Canine Responses to Hypoglycemia in Patients with Type 1 Diabetes

Objective: Anecdotal evidence suggests that domestic dogs may be able to detect hypoglycemia in their human caregivers; scientific investigation of this phenomenon, however, is sorely lacking. This study thus aimed  to investigate how pet dogs respond to the hypoglycemic episodes of their owners with type 1 diabetes.  Methods: Two hundred and twelve dog owners (64.2% female) with medically diagnosed type 1 diabetes participated  in the study. All participants owned at least 1 dog. Each person completed a purpose-designed questionnaire  developed to collect information on their dogs’ responses (if any) to their hypoglycemic episodes. Results: One hundred and thirty-eight (65.1%) respondents indicated that their dog had shown a behavioral
reaction to at least one of their hypoglycemic episodes, with 31.9% of animals reacting to 11 or more events.  Canine sex, age, breed status, and length of pet ownership were unrelated to hypoglycemia-response likelihood. Thirty-six percent of the sample believed that their dogs reacted most of the times they went “low”; 33.6% indicated that their pets reacted before they themselves were aware they were hypoglycemic. Dogs’ behavioral  responses to their owners’ hypoglycemic episodes varied. Most animals behaved in a manner suggestive of attracting their owners’ attention, for example, vocalizing (61.5%), licking them (49.2%), nuzzling them (40.6%), jumping on top of them (30.4%), and/or staring intently at their faces (41.3%). A smaller proportion showed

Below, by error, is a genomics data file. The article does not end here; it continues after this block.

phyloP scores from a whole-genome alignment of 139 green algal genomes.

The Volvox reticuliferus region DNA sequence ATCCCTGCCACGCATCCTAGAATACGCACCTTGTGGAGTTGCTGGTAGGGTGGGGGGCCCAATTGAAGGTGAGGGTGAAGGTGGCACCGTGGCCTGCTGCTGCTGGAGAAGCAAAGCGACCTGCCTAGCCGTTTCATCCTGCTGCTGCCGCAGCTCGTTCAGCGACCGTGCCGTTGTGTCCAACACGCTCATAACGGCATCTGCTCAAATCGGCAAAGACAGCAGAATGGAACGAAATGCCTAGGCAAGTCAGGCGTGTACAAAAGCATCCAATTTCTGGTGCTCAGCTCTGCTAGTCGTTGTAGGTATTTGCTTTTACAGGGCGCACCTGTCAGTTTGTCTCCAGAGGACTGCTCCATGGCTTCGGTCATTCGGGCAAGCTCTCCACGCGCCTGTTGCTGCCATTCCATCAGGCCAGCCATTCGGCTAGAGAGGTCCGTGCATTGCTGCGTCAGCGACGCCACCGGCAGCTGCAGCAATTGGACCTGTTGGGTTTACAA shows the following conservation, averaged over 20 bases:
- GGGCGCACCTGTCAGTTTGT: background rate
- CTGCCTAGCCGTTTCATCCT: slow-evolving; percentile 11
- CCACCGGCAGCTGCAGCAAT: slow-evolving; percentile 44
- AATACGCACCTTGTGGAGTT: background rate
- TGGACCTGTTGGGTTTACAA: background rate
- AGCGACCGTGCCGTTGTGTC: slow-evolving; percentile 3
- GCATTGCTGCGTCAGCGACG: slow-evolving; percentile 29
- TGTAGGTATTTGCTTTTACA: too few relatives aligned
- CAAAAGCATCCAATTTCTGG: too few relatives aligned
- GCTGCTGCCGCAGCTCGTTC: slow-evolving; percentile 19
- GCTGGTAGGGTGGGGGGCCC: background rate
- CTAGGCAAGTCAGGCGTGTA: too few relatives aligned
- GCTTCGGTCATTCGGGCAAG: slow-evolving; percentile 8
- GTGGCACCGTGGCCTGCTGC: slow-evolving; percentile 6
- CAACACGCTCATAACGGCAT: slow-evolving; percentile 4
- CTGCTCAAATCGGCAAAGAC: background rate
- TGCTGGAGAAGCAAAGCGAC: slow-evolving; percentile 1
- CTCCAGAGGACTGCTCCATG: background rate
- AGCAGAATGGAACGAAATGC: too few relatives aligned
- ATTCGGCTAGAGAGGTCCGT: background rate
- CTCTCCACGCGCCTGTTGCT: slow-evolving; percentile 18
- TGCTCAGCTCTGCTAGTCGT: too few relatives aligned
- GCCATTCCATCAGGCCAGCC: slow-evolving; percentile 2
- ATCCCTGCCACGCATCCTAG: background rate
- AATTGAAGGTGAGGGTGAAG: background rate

behavioral responses suggestive of fear, including trembling (7.2%), running away from the owner (5.1%), and/or hyperventilating (2.2%).
Conclusions: The findings suggest that behavioral reactions to hypoglycemic episodes in pet owners with type 1 diabetes commonly occur in untrained dogs. Further research is now needed to elucidate the mechanism(s) that dogs use to perform this feat.